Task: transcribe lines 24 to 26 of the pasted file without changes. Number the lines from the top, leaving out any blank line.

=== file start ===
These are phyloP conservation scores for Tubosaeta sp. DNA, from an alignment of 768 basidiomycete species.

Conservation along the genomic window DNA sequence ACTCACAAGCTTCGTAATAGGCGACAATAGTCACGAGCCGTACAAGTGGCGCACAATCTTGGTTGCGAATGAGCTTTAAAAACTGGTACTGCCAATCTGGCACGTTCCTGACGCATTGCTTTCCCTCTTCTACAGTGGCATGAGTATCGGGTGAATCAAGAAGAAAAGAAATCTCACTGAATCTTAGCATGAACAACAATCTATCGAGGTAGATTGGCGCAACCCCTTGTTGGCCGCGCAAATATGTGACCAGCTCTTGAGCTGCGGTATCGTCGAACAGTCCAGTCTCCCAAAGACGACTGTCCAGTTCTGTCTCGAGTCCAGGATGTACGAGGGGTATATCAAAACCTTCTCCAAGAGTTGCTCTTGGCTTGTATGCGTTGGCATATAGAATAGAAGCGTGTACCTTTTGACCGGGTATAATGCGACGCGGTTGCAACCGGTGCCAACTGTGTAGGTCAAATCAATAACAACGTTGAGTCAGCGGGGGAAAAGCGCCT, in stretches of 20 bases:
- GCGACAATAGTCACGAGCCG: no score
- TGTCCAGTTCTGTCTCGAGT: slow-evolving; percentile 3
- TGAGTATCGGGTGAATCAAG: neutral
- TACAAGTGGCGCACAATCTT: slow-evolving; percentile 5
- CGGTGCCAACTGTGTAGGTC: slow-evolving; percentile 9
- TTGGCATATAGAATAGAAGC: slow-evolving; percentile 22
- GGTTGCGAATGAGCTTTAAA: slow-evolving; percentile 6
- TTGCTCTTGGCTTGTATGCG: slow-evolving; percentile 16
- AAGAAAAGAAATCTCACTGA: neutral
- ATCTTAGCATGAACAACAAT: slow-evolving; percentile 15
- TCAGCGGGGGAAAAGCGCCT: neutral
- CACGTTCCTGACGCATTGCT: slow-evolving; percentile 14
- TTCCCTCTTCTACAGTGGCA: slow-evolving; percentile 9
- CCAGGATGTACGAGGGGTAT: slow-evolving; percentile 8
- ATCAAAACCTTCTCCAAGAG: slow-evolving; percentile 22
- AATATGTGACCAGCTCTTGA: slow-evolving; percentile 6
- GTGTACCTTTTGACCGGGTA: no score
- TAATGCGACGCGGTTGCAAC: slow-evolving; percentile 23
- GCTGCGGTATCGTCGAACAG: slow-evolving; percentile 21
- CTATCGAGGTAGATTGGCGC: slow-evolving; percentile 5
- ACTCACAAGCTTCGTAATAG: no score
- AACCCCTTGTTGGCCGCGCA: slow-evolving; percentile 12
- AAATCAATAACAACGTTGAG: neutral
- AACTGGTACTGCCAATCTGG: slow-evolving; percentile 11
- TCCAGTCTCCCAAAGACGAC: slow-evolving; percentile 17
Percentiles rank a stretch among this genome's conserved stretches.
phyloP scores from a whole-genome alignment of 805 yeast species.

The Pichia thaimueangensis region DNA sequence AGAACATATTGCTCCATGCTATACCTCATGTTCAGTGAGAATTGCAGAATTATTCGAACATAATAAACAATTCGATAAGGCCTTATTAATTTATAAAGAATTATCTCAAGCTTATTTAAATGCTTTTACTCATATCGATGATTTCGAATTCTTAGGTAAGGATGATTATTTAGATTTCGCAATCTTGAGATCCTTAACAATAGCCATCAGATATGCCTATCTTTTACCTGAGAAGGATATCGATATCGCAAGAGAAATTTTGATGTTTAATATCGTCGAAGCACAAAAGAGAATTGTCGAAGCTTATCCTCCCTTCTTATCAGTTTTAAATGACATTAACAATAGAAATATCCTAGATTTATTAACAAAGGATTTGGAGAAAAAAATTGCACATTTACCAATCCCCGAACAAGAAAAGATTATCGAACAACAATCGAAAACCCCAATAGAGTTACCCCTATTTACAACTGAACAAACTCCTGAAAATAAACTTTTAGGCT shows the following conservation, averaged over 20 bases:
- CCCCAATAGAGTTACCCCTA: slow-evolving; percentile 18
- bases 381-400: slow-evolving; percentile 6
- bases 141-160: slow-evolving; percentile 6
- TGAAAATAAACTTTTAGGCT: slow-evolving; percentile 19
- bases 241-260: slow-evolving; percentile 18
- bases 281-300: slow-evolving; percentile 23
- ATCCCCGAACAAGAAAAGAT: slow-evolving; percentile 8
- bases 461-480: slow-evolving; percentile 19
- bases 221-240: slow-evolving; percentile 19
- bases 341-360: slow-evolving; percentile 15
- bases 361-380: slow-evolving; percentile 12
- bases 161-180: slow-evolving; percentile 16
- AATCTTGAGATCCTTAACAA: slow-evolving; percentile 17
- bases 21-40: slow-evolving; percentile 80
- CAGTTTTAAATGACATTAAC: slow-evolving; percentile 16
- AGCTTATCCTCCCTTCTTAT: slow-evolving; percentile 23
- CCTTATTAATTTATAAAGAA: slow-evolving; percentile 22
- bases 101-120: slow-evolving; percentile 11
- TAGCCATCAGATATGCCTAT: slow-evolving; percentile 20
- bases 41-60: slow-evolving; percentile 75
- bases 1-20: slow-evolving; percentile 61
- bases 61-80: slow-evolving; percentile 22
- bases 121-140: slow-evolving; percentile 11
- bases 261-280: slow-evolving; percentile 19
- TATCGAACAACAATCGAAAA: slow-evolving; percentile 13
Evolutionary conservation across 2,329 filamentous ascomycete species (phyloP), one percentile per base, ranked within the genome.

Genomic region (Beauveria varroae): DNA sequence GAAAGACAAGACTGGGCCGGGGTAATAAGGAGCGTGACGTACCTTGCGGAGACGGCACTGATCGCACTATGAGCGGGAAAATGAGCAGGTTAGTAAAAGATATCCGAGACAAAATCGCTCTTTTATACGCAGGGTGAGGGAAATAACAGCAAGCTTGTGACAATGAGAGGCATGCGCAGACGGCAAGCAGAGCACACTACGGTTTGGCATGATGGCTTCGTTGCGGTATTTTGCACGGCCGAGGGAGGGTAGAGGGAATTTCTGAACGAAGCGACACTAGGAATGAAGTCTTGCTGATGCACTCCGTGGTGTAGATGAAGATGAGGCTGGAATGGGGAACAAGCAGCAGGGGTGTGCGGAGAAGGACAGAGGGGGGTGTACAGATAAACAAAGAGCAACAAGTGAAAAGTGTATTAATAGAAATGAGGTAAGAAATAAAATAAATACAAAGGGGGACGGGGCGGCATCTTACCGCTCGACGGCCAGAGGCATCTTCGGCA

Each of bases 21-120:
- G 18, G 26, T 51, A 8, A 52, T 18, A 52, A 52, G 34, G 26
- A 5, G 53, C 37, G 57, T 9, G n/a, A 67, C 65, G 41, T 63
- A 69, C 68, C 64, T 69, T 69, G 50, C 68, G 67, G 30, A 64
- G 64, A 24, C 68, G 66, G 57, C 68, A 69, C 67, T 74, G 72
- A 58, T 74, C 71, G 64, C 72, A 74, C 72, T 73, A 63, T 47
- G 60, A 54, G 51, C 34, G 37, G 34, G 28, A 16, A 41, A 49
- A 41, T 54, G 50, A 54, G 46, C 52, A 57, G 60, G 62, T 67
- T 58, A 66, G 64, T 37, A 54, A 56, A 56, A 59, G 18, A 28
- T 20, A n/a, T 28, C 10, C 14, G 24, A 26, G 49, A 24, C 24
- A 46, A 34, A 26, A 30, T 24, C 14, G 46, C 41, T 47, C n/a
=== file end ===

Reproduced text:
- AACCCCTTGTTGGCCGCGCA: slow-evolving; percentile 12
- AAATCAATAACAACGTTGAG: neutral
- AACTGGTACTGCCAATCTGG: slow-evolving; percentile 11